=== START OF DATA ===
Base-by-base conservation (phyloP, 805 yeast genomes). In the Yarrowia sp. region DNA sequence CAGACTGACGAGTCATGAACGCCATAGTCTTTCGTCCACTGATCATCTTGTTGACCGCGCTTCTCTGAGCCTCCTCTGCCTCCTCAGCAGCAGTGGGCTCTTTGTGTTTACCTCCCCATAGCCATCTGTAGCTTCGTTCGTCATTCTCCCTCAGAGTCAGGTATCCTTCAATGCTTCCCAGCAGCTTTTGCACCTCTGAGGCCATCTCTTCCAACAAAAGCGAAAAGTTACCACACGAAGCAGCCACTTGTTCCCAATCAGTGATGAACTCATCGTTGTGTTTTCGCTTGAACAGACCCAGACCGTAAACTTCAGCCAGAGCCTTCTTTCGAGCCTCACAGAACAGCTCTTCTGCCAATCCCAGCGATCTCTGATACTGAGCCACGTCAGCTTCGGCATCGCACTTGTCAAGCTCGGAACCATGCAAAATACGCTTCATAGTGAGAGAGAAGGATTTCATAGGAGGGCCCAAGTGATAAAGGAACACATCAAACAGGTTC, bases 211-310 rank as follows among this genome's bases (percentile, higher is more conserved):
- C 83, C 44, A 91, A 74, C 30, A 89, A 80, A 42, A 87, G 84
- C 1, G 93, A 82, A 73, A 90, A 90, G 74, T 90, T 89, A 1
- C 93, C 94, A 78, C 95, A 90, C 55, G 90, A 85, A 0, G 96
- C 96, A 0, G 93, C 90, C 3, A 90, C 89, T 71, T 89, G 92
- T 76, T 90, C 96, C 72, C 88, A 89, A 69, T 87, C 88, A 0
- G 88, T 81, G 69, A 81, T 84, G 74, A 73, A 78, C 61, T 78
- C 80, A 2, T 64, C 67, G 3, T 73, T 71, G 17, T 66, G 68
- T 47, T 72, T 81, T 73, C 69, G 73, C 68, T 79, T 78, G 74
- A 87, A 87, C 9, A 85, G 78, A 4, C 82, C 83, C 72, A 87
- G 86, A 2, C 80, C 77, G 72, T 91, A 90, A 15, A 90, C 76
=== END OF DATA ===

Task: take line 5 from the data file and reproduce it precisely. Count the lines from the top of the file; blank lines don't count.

- C 96, A 0, G 93, C 90, C 3, A 90, C 89, T 71, T 89, G 92